Ionization, Entropy, and Dark Matter
Below is a post from Gene Ellis. I don’t necessarily agree or disagree with his views, but CNPS welcomes new ideas on a wide variety of science topics, so please comment and let us know your thoughts.
Energy level data was compiled in 1970 by Charlotte E. Moore; NBS-34, Ionization Potentials and Ionization Limits Derived from the Analysis of Optical Spectra. The defined ionization potential of an element is a measure of its ability to enter chemical reactions requiring ion formation or donation of electrons and is related to the nature of the chemical bonding in compounds formed by elements. Ionization, however, encompasses more than this definition. The ionization potentials and limits shown in Table 1 are energy levels in electron volts that correspond to the electron activity of the elemental atoms. One electron volt (1eV) is the amount of energy an electron gains moving through a potential of one volt in a vacuum. For each element, the largest number in each row is the energy limit in electron volts. When reading the chart from right to left (from past to present) it marks the first time the element is able to enter a reaction or bond. Prior to the time of this first ionization, the element is neutral because no electrons are detected or interacting as an electromagnetic force. Since the mass of an element is unchanging before the time of its highest ionization (potential) and the presence of such masses are not analytically revealed, those masses would be classified as dark matter.
The time an element first ionizes raises another question…whether the electrons appear singularly at each ionization level or all at once at the highest level? Resolution of this “unknown” could alter our present concept of the quantum-mechanical model of the atom.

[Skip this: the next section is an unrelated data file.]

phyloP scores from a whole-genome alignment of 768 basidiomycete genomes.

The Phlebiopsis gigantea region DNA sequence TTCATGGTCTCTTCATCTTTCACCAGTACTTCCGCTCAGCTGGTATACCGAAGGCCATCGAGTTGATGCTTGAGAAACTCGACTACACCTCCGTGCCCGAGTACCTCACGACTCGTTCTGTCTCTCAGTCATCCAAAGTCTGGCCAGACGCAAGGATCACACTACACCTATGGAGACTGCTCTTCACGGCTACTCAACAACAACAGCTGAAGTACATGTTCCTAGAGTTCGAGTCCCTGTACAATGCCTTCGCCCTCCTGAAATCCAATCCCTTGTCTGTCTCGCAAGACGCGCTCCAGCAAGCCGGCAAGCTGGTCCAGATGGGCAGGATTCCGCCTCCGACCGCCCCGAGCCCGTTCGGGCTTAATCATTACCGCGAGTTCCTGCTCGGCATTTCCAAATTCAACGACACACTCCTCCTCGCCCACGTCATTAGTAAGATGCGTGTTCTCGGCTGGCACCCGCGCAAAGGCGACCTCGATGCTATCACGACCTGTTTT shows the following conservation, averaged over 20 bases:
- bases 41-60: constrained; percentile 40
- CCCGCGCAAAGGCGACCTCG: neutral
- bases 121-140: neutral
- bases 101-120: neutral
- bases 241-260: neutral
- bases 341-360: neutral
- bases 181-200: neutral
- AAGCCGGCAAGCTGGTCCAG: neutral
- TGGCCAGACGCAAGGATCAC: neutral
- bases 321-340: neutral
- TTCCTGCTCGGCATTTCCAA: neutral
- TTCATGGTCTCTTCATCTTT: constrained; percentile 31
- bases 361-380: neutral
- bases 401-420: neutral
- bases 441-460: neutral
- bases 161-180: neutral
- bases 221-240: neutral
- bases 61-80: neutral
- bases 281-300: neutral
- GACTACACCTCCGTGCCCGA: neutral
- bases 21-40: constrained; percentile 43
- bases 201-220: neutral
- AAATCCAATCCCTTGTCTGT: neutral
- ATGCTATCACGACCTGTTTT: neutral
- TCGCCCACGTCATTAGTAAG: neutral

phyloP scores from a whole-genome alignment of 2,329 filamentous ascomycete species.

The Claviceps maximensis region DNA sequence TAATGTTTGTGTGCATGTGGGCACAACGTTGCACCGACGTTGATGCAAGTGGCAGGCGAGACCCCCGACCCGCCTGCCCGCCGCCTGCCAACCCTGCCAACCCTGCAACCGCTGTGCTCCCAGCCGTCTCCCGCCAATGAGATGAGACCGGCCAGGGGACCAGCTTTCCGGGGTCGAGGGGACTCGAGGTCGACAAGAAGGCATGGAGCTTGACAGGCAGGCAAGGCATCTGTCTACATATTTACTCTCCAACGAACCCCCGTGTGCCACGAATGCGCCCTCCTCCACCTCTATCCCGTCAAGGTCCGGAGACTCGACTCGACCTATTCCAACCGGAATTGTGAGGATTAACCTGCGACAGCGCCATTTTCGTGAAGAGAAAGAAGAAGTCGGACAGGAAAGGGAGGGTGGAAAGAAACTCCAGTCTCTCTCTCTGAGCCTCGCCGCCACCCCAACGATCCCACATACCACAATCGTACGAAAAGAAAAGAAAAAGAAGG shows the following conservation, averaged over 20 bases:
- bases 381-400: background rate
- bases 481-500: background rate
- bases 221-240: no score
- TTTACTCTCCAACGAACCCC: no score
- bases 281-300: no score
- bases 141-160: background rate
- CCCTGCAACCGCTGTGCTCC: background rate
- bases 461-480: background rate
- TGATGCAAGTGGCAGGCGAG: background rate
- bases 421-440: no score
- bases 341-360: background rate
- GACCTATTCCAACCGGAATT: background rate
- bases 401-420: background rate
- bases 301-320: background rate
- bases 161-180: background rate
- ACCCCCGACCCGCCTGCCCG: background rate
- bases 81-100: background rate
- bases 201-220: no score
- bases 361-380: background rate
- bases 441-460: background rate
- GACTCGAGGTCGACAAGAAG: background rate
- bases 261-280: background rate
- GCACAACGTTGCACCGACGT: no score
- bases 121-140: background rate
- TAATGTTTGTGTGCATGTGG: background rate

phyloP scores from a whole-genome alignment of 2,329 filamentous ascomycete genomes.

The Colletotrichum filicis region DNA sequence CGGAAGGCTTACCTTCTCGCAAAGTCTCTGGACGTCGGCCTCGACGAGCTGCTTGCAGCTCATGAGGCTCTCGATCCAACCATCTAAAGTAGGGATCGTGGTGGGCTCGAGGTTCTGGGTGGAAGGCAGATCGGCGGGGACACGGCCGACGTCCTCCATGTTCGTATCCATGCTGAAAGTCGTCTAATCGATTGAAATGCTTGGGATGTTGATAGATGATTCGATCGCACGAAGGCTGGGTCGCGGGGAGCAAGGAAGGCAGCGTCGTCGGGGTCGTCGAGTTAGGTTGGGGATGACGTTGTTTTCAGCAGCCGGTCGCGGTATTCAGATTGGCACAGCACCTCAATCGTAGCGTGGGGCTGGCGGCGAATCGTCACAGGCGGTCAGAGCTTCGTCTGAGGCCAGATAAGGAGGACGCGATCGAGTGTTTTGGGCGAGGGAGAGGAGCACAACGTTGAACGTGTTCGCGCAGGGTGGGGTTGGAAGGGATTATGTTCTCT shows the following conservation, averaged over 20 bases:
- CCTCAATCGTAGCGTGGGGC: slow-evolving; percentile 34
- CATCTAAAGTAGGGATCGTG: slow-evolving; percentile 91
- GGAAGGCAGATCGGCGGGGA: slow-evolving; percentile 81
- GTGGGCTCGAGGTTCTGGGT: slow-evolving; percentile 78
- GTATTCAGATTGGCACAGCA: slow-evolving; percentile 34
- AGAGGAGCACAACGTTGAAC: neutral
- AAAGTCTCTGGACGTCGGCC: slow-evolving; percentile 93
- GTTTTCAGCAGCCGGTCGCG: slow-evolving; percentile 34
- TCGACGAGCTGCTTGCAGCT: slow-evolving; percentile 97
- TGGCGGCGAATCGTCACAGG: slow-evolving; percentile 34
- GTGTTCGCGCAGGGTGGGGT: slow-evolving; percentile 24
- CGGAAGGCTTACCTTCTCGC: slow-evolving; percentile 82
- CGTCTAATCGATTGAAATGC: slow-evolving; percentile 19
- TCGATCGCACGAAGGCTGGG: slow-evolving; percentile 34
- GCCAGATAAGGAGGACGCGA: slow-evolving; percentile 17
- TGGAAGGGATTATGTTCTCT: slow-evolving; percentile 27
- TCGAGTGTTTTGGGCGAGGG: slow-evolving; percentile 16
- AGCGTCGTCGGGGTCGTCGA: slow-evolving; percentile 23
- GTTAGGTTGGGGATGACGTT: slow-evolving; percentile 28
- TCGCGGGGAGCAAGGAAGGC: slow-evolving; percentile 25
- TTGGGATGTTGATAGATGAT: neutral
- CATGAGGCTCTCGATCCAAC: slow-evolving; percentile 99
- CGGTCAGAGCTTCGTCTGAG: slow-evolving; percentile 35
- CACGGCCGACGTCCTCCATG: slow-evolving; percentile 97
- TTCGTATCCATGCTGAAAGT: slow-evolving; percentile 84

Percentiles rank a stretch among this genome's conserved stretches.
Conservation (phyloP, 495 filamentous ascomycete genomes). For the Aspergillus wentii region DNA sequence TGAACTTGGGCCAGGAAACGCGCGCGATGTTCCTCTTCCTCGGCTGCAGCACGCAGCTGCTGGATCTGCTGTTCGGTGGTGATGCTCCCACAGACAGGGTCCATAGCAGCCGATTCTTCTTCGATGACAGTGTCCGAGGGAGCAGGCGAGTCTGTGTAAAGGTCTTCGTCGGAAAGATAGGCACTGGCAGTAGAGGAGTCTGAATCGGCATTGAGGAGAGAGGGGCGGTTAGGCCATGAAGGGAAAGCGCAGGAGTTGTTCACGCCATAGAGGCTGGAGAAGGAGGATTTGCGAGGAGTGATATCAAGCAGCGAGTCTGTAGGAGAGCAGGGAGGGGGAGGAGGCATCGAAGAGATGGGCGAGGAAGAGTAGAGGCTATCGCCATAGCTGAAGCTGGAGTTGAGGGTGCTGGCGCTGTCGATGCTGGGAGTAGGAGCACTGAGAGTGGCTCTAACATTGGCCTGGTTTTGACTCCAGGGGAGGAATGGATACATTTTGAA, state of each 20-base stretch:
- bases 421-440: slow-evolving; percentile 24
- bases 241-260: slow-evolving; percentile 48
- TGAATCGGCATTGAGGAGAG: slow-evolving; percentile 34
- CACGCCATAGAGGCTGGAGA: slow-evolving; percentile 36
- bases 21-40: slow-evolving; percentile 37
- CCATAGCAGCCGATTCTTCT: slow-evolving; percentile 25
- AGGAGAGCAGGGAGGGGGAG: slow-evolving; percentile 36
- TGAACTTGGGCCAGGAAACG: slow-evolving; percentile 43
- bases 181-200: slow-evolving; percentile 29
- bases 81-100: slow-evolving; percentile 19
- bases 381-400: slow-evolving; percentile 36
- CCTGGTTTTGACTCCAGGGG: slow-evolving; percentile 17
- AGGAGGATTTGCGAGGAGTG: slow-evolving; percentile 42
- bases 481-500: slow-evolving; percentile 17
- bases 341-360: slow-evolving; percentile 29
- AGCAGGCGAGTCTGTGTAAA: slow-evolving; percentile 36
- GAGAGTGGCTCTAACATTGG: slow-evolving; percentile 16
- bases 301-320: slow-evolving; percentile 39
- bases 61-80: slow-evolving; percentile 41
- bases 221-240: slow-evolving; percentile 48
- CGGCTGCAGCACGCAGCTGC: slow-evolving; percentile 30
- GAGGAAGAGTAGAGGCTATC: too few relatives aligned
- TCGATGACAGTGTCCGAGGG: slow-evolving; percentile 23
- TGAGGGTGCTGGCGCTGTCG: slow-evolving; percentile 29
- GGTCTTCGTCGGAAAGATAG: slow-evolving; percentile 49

An anomaly is noted when the small incremental jumps between energy levels become large jumps as highlighted in Table IR. These large jumps create a pattern and indicate something different occurring within the atoms. These occurrences, as presented in the IGE 8-Element Supplement, are attributed to entropy for when the elemental atoms are heating.
Knowing the time as related to the spectrum, changes what we think we know about our planet and the universe. Before calcium ionized for the first time ~8800 MYA, all elemental matter was dark matter. Depending upon how electrons emerge, water did not exist until oxygen ionized either ~1400 MYA or ~1200 MYA. Hydrocarbons probably did not arrive until ~800 MYA and all hydrogen existed as dark matter until ~ 22 MYA when it ionized for the first time and could join to become a molecule (H2).
When the growing and heating phases of the eight elements that comprise 98.8% of Earth’s matter are plotted as in Figures 1R and 2R, it is obvious the planet was primarily heating for the first 3000-3500 million years of its existence. During this time there was very little change in the size of the planet. Molten crustal rock solidified after water arrived as the cooling agent ~1200 or ~1400 MYA. Consequently, radiometric dating only extends back to such time when rock solidified. The chart also indicates exponential growth essentially beginning ~700-800 MYA.
All of the above result from when the energy decay rate (1eV/1.6 MY) is applied to the Ionization Potentials and Ionization Limits of NBS-34 and illustrates:
Ionization is a mechanism conditionally allowing elements to join at certain energy levels.
Ionization is the mechanism that emerges the electrons to make dark matter spectra visible.
Ionization also is a switch-like mechanism that directs energy to convert to mass or to entropy that grows and heats elemental atoms.
Earth’s internal heat from radioactive decay is an addition to the heat from elemental decay.